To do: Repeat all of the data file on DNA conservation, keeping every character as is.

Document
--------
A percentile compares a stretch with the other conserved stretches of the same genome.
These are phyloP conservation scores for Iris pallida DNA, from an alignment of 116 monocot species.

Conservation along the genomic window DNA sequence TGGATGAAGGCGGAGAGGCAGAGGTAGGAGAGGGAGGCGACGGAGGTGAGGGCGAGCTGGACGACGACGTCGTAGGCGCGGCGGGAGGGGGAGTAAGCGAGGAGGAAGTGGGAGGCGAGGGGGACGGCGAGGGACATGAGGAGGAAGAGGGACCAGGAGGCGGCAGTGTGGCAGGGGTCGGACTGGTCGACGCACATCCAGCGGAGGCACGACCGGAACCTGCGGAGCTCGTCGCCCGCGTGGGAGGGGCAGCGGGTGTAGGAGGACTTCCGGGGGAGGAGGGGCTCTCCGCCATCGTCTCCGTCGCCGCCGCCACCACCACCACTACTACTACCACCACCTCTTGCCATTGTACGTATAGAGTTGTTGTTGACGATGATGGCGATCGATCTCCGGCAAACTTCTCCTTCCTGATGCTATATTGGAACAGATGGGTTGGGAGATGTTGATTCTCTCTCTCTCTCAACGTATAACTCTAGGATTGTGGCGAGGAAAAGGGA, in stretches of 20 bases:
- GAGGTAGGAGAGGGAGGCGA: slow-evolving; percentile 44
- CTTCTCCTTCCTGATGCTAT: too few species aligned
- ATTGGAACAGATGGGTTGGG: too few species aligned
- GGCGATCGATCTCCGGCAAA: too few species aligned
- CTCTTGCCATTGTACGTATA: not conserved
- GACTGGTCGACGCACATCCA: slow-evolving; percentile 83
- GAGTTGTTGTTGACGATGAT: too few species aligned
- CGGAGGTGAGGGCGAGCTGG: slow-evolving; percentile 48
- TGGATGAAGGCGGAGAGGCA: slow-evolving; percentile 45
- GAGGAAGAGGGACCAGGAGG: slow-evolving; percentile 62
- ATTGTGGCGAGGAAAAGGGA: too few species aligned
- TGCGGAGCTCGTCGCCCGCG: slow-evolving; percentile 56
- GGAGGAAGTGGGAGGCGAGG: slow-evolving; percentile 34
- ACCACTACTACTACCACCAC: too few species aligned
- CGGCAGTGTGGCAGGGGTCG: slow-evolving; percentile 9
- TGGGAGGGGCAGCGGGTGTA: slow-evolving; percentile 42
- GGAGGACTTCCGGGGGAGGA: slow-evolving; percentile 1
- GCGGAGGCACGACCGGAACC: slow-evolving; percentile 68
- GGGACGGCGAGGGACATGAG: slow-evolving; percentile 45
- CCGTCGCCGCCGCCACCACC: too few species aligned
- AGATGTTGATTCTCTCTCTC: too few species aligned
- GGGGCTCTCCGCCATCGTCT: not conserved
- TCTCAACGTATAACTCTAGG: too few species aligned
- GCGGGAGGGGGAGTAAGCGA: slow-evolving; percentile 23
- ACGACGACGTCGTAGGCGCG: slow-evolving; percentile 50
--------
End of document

A percentile compares a stretch with the other conserved stretches of the same genome.
These are phyloP conservation scores for Iris pallida DNA, from an alignment of 116 monocot species.

Conservation along the genomic window DNA sequence TGGATGAAGGCGGAGAGGCAGAGGTAGGAGAGGGAGGCGACGGAGGTGAGGGCGAGCTGGACGACGACGTCGTAGGCGCGGCGGGAGGGGGAGTAAGCGAGGAGGAAGTGGGAGGCGAGGGGGACGGCGAGGGACATGAGGAGGAAGAGGGACCAGGAGGCGGCAGTGTGGCAGGGGTCGGACTGGTCGACGCACATCCAGCGGAGGCACGACCGGAACCTGCGGAGCTCGTCGCCCGCGTGGGAGGGGCAGCGGGTGTAGGAGGACTTCCGGGGGAGGAGGGGCTCTCCGCCATCGTCTCCGTCGCCGCCGCCACCACCACCACTACTACTACCACCACCTCTTGCCATTGTACGTATAGAGTTGTTGTTGACGATGATGGCGATCGATCTCCGGCAAACTTCTCCTTCCTGATGCTATATTGGAACAGATGGGTTGGGAGATGTTGATTCTCTCTCTCTCTCAACGTATAACTCTAGGATTGTGGCGAGGAAAAGGGA, in stretches of 20 bases:
- GAGGTAGGAGAGGGAGGCGA: slow-evolving; percentile 44
- CTTCTCCTTCCTGATGCTAT: too few species aligned
- ATTGGAACAGATGGGTTGGG: too few species aligned
- GGCGATCGATCTCCGGCAAA: too few species aligned
- CTCTTGCCATTGTACGTATA: not conserved
- GACTGGTCGACGCACATCCA: slow-evolving; percentile 83
- GAGTTGTTGTTGACGATGAT: too few species aligned
- CGGAGGTGAGGGCGAGCTGG: slow-evolving; percentile 48
- TGGATGAAGGCGGAGAGGCA: slow-evolving; percentile 45
- GAGGAAGAGGGACCAGGAGG: slow-evolving; percentile 62
- ATTGTGGCGAGGAAAAGGGA: too few species aligned
- TGCGGAGCTCGTCGCCCGCG: slow-evolving; percentile 56
- GGAGGAAGTGGGAGGCGAGG: slow-evolving; percentile 34
- ACCACTACTACTACCACCAC: too few species aligned
- CGGCAGTGTGGCAGGGGTCG: slow-evolving; percentile 9
- TGGGAGGGGCAGCGGGTGTA: slow-evolving; percentile 42
- GGAGGACTTCCGGGGGAGGA: slow-evolving; percentile 1
- GCGGAGGCACGACCGGAACC: slow-evolving; percentile 68
- GGGACGGCGAGGGACATGAG: slow-evolving; percentile 45
- CCGTCGCCGCCGCCACCACC: too few species aligned
- AGATGTTGATTCTCTCTCTC: too few species aligned
- GGGGCTCTCCGCCATCGTCT: not conserved
- TCTCAACGTATAACTCTAGG: too few species aligned
- GCGGGAGGGGGAGTAAGCGA: slow-evolving; percentile 23
- ACGACGACGTCGTAGGCGCG: slow-evolving; percentile 50